The Conservatory currently operates out of the Taylor Centre for the Performing Arts, a new building that opened in July 2015 and includes the 787 seat Bella Concert Hall. The Conservatory continues to offer a range of musical instruction, speech and drama class, private lessons and ensemble and choral instruction. Musical instruction ranges across a variety of instruments including cello, flute, guitar, piano, trumpet, clarinet, viola, double bass, euphonium, French horn, harp, oboe, organ, percussion, saxophone, trombone, tuba, bagpipes, ukulele, violin, and voice. The Conservatory also offers group instruction in stage combat, music theory and history, music literacy, Chinese classical music studies, improvisation, speech, and presentation. The Conservatory remains particularly well known for its focus on child and youth instruction with specialized programs such as Music with your Baby, Music Explorers, Adventures in Music, Piano Explorers, and ensembles such as the Calgary Youth Orchestra, the Junior Sinfonia, the Junior Orchestra Program, the Mount Royal Horn Choir, and the Arietta, Arioso, and Artia choirs.

Mount Royal University Foundation

  • MRUASC-AR0026
  • Corporate body
  • 1989-

The Mount Royal University Foundation is a philanthropic society affiliated with Mount Royal University. The Foundation seeks out and encourages private sector support of Mount Royal University and stewards collected funds. The Foundation supports Mount Royal University's goal, to provide an exceptional undergraduate experience, by raising funds, working as a community ambassador, endowing student scholarships, and supporting innovative programs and campus spaces.

Mount Royal University Library

  • MRUASC-AR0009
  • Corporate body
  • 1910-

Mount Royal University Library is the academic library of Mount Royal University.

Office of the Registrar (Mount Royal University)

  • MRUASC-AR0020
  • Corporate body
  • 1910-

The Office of the Registrar is the official repository of student records and provides administrative services to Mount Royal students. The office has existed since the start of Mount Royal's operations in 1910, with the first person to hold the office being Professor John H. Beazley. The primary duties of the Registrar is to provide registration and withdrawal assistance, process tuition and other fee payments, print official and unofficial transcripts, confirm graduation eligibility, maintain student records, and act as a student resource for academic and administrative policies.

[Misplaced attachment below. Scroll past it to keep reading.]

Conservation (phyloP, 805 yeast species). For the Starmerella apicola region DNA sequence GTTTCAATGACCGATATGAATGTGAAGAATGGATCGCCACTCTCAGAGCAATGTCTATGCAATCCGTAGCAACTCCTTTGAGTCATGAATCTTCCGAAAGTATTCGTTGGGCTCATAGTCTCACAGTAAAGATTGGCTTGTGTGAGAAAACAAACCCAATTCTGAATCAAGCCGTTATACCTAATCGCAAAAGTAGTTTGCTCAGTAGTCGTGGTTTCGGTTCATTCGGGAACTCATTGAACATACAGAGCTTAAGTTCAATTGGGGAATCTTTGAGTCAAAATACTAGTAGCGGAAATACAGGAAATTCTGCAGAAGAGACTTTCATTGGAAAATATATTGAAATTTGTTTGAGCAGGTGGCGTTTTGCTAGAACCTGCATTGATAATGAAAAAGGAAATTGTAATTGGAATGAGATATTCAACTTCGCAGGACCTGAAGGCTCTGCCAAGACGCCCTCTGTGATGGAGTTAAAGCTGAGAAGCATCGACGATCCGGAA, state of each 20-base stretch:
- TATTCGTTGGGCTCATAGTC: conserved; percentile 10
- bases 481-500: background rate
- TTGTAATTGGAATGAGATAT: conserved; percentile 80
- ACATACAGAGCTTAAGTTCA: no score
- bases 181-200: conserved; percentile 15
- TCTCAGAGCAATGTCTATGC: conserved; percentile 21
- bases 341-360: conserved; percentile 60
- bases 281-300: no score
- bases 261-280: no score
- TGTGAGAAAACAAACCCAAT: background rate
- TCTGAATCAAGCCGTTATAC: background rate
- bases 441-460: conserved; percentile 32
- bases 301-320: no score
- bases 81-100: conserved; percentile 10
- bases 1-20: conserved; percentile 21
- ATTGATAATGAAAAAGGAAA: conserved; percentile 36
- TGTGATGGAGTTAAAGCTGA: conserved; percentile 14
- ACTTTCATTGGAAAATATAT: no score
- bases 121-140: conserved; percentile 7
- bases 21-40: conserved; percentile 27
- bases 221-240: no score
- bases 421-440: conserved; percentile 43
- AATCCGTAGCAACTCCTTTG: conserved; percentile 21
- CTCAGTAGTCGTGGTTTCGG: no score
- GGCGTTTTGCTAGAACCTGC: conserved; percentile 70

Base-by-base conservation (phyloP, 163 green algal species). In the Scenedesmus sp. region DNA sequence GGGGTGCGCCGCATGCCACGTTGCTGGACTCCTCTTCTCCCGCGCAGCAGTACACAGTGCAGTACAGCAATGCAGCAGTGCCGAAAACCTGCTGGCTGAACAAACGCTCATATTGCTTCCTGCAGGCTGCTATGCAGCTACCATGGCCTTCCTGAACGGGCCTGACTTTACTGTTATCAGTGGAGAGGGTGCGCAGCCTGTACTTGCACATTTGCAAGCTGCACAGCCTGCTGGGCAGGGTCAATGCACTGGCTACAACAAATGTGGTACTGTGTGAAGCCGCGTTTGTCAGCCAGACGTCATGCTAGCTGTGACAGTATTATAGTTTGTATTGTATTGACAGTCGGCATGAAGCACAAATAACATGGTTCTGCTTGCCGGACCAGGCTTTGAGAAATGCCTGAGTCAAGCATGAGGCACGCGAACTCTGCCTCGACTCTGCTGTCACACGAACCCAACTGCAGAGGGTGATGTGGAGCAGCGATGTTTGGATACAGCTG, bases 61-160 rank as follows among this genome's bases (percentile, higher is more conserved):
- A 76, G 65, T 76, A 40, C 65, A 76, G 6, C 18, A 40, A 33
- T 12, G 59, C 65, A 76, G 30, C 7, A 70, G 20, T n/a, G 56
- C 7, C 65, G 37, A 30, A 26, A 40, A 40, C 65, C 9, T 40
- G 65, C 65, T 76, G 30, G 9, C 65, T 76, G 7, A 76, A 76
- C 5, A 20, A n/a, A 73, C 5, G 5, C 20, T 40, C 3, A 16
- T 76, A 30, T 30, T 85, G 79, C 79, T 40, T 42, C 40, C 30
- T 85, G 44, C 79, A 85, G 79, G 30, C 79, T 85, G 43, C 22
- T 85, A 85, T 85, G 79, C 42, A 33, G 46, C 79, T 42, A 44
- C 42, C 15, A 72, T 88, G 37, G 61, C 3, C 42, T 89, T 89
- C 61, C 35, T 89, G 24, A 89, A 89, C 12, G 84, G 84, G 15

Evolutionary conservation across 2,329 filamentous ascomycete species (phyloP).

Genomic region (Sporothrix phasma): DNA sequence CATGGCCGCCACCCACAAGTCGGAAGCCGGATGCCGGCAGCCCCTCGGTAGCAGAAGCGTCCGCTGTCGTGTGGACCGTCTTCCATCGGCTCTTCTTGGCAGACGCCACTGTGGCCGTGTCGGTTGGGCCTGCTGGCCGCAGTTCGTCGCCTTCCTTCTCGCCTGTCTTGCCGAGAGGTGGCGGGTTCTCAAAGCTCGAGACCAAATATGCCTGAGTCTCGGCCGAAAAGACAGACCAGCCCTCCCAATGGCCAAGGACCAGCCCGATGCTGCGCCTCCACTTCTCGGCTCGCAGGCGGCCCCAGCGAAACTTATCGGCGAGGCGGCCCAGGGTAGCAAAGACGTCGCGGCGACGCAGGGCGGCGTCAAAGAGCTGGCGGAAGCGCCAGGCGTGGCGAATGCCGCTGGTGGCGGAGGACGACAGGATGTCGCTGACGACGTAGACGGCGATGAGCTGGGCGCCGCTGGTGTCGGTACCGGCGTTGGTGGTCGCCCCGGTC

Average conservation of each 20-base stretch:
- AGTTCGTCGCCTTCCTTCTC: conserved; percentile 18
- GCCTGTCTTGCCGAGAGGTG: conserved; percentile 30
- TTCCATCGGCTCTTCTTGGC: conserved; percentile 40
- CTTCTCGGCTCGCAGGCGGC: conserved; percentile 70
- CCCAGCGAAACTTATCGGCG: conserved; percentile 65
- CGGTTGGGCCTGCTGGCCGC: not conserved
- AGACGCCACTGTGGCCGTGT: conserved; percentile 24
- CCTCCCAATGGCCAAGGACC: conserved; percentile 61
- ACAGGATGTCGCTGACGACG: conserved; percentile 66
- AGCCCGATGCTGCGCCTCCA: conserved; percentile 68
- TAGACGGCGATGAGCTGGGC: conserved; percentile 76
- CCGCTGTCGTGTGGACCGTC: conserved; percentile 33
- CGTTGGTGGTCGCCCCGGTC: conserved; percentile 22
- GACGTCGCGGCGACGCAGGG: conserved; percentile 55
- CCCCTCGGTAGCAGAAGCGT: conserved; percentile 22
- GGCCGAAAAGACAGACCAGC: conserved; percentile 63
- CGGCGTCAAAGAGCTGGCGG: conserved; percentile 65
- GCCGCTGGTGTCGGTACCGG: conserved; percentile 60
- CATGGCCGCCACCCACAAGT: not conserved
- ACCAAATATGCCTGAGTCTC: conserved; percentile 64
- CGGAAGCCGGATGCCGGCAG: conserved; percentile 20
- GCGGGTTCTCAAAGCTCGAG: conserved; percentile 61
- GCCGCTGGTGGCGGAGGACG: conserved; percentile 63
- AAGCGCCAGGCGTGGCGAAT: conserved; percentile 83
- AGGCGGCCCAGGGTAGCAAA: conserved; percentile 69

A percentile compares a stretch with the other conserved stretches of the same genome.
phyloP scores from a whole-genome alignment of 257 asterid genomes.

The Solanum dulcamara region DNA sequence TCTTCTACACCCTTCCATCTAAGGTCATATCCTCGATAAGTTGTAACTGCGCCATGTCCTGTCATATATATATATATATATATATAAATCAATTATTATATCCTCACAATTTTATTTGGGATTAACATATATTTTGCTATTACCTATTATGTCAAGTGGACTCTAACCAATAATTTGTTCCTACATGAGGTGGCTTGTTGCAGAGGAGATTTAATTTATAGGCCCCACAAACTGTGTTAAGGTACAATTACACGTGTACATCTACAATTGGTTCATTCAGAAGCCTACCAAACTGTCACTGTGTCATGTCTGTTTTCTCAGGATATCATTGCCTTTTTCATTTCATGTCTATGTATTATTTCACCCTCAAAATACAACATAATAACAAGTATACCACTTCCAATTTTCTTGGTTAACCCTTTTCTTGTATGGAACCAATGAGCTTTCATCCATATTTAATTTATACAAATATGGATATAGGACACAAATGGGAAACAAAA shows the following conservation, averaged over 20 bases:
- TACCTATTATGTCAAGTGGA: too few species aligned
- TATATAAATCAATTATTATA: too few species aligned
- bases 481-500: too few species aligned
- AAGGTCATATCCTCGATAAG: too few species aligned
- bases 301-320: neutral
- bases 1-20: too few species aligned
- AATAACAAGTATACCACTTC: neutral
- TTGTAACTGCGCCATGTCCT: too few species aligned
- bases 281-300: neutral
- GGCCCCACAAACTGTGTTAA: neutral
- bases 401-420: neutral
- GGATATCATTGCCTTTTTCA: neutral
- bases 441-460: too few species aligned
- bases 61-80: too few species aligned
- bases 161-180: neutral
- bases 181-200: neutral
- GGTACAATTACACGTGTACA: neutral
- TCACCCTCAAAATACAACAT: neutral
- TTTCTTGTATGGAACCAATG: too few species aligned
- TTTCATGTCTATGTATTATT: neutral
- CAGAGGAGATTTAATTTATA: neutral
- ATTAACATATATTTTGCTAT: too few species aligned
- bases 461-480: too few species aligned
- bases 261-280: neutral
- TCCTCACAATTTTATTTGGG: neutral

Phi Theta Kappa (Mount Royal College)

  • MRUASC-AR0012
  • Corporate body
  • 1991-1998

Alpha Upsilon Delta was the official name of the local chapter of the Phi Theta Kappa academic honour society at Mount Royal College. Founded at Mount Royal College as the 1000th chapter of Phi Theta Kappa on November 19, 1991, the chapter was active on campus until 1998 when it was discontinued. While affiliated with Mount Royal College, Phi Theta Kappa members participated in organizing student events, producing a society newsletter, organizing annual induction ceremonies, and maintaining office hours for the benefit of their membership.

Phi Theta Kappa is an international honour society for two-year colleges designed for students with high academic achievement. The society was formed in 1918 in Jackson, Mississippi and is still active today with 1250 chapters across the United States, Canada, and internationally. The goal of the Phi Theta Kappa society is to foster academic excellence by providing opportunities for leadership training, promoting an interchange of ideas, and to ingrain scholars with a desire for continuing education.

School of Nursing and Midwifery (Mount Royal University)

  • MRUASC-AR0052
  • Corporate body
  • 1967-

The School of Nursing and Midwifery is part of Mount Royal University's Faculty of Health, Community, and Education, and as of 2019 offers the following programs: Bachelor of Nursing, Bachelor of Midwifery, the Bridge to Canadian Nursing, and the Advanced Studies in Critical Care Nursing Certificate.